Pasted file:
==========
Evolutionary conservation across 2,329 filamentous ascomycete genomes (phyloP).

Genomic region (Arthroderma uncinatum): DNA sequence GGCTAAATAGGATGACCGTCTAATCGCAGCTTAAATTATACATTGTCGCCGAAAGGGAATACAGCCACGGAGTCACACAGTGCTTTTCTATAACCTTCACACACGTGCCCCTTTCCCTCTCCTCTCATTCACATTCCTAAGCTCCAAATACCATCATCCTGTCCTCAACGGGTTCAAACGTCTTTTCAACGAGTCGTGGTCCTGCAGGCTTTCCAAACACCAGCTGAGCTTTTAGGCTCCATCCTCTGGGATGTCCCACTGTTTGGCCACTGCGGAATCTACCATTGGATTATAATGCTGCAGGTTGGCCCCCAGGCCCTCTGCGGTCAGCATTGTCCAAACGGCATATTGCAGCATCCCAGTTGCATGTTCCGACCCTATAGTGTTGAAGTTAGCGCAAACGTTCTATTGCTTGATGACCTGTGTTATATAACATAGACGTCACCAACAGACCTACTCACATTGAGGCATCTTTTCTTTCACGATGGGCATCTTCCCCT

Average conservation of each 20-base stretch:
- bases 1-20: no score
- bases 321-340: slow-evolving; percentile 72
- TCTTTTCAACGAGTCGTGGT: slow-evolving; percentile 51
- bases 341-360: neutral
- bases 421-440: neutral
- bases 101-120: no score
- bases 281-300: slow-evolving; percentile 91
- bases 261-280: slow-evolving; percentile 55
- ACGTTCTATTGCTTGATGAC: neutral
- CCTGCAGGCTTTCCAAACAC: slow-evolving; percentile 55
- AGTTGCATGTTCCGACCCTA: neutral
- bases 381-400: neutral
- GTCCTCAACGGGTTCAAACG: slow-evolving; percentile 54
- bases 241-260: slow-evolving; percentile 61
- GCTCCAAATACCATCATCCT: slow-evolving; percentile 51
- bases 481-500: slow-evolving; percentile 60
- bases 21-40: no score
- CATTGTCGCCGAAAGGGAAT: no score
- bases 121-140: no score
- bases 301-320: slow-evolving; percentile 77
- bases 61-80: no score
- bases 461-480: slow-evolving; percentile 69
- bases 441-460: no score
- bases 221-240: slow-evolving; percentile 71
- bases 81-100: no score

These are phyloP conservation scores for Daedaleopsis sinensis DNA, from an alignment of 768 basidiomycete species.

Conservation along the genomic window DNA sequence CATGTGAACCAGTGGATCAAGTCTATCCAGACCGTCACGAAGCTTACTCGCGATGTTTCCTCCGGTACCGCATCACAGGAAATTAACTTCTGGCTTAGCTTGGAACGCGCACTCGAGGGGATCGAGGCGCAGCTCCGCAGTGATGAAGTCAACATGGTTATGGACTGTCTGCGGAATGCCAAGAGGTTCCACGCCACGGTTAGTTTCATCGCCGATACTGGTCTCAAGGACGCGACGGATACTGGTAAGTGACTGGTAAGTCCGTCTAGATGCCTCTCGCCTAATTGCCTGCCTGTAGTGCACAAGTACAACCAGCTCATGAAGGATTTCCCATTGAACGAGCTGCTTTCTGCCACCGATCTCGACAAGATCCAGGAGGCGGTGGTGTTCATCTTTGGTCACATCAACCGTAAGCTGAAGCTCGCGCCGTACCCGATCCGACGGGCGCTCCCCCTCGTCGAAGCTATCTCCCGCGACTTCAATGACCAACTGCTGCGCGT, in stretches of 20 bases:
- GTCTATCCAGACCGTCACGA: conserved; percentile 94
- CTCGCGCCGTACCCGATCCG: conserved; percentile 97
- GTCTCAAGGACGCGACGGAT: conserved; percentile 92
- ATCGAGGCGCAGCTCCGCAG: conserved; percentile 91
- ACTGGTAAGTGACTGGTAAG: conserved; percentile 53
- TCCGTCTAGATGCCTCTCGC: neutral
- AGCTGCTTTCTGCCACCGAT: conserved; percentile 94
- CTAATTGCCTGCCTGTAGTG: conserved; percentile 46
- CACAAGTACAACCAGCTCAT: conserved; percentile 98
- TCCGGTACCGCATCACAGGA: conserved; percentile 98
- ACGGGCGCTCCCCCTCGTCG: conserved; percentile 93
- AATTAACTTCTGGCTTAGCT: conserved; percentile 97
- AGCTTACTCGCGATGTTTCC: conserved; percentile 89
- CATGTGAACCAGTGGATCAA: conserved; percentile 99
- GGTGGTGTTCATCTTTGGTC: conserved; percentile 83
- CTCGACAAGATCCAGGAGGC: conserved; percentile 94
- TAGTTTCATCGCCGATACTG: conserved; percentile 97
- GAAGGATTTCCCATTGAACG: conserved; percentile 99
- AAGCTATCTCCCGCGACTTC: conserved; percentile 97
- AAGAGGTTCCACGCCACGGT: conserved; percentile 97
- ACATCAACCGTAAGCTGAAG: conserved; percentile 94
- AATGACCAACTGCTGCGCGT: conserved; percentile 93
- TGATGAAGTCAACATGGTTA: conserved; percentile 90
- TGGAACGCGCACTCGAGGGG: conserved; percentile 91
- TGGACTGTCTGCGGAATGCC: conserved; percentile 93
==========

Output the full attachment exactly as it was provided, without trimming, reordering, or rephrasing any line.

Evolutionary conservation across 2,329 filamentous ascomycete genomes (phyloP).

Genomic region (Arthroderma uncinatum): DNA sequence GGCTAAATAGGATGACCGTCTAATCGCAGCTTAAATTATACATTGTCGCCGAAAGGGAATACAGCCACGGAGTCACACAGTGCTTTTCTATAACCTTCACACACGTGCCCCTTTCCCTCTCCTCTCATTCACATTCCTAAGCTCCAAATACCATCATCCTGTCCTCAACGGGTTCAAACGTCTTTTCAACGAGTCGTGGTCCTGCAGGCTTTCCAAACACCAGCTGAGCTTTTAGGCTCCATCCTCTGGGATGTCCCACTGTTTGGCCACTGCGGAATCTACCATTGGATTATAATGCTGCAGGTTGGCCCCCAGGCCCTCTGCGGTCAGCATTGTCCAAACGGCATATTGCAGCATCCCAGTTGCATGTTCCGACCCTATAGTGTTGAAGTTAGCGCAAACGTTCTATTGCTTGATGACCTGTGTTATATAACATAGACGTCACCAACAGACCTACTCACATTGAGGCATCTTTTCTTTCACGATGGGCATCTTCCCCT

Average conservation of each 20-base stretch:
- bases 1-20: no score
- bases 321-340: slow-evolving; percentile 72
- TCTTTTCAACGAGTCGTGGT: slow-evolving; percentile 51
- bases 341-360: neutral
- bases 421-440: neutral
- bases 101-120: no score
- bases 281-300: slow-evolving; percentile 91
- bases 261-280: slow-evolving; percentile 55
- ACGTTCTATTGCTTGATGAC: neutral
- CCTGCAGGCTTTCCAAACAC: slow-evolving; percentile 55
- AGTTGCATGTTCCGACCCTA: neutral
- bases 381-400: neutral
- GTCCTCAACGGGTTCAAACG: slow-evolving; percentile 54
- bases 241-260: slow-evolving; percentile 61
- GCTCCAAATACCATCATCCT: slow-evolving; percentile 51
- bases 481-500: slow-evolving; percentile 60
- bases 21-40: no score
- CATTGTCGCCGAAAGGGAAT: no score
- bases 121-140: no score
- bases 301-320: slow-evolving; percentile 77
- bases 61-80: no score
- bases 461-480: slow-evolving; percentile 69
- bases 441-460: no score
- bases 221-240: slow-evolving; percentile 71
- bases 81-100: no score

These are phyloP conservation scores for Daedaleopsis sinensis DNA, from an alignment of 768 basidiomycete species.

Conservation along the genomic window DNA sequence CATGTGAACCAGTGGATCAAGTCTATCCAGACCGTCACGAAGCTTACTCGCGATGTTTCCTCCGGTACCGCATCACAGGAAATTAACTTCTGGCTTAGCTTGGAACGCGCACTCGAGGGGATCGAGGCGCAGCTCCGCAGTGATGAAGTCAACATGGTTATGGACTGTCTGCGGAATGCCAAGAGGTTCCACGCCACGGTTAGTTTCATCGCCGATACTGGTCTCAAGGACGCGACGGATACTGGTAAGTGACTGGTAAGTCCGTCTAGATGCCTCTCGCCTAATTGCCTGCCTGTAGTGCACAAGTACAACCAGCTCATGAAGGATTTCCCATTGAACGAGCTGCTTTCTGCCACCGATCTCGACAAGATCCAGGAGGCGGTGGTGTTCATCTTTGGTCACATCAACCGTAAGCTGAAGCTCGCGCCGTACCCGATCCGACGGGCGCTCCCCCTCGTCGAAGCTATCTCCCGCGACTTCAATGACCAACTGCTGCGCGT, in stretches of 20 bases:
- GTCTATCCAGACCGTCACGA: conserved; percentile 94
- CTCGCGCCGTACCCGATCCG: conserved; percentile 97
- GTCTCAAGGACGCGACGGAT: conserved; percentile 92
- ATCGAGGCGCAGCTCCGCAG: conserved; percentile 91
- ACTGGTAAGTGACTGGTAAG: conserved; percentile 53
- TCCGTCTAGATGCCTCTCGC: neutral
- AGCTGCTTTCTGCCACCGAT: conserved; percentile 94
- CTAATTGCCTGCCTGTAGTG: conserved; percentile 46
- CACAAGTACAACCAGCTCAT: conserved; percentile 98
- TCCGGTACCGCATCACAGGA: conserved; percentile 98
- ACGGGCGCTCCCCCTCGTCG: conserved; percentile 93
- AATTAACTTCTGGCTTAGCT: conserved; percentile 97
- AGCTTACTCGCGATGTTTCC: conserved; percentile 89
- CATGTGAACCAGTGGATCAA: conserved; percentile 99
- GGTGGTGTTCATCTTTGGTC: conserved; percentile 83
- CTCGACAAGATCCAGGAGGC: conserved; percentile 94
- TAGTTTCATCGCCGATACTG: conserved; percentile 97
- GAAGGATTTCCCATTGAACG: conserved; percentile 99
- AAGCTATCTCCCGCGACTTC: conserved; percentile 97
- AAGAGGTTCCACGCCACGGT: conserved; percentile 97
- ACATCAACCGTAAGCTGAAG: conserved; percentile 94
- AATGACCAACTGCTGCGCGT: conserved; percentile 93
- TGATGAAGTCAACATGGTTA: conserved; percentile 90
- TGGAACGCGCACTCGAGGGG: conserved; percentile 91
- TGGACTGTCTGCGGAATGCC: conserved; percentile 93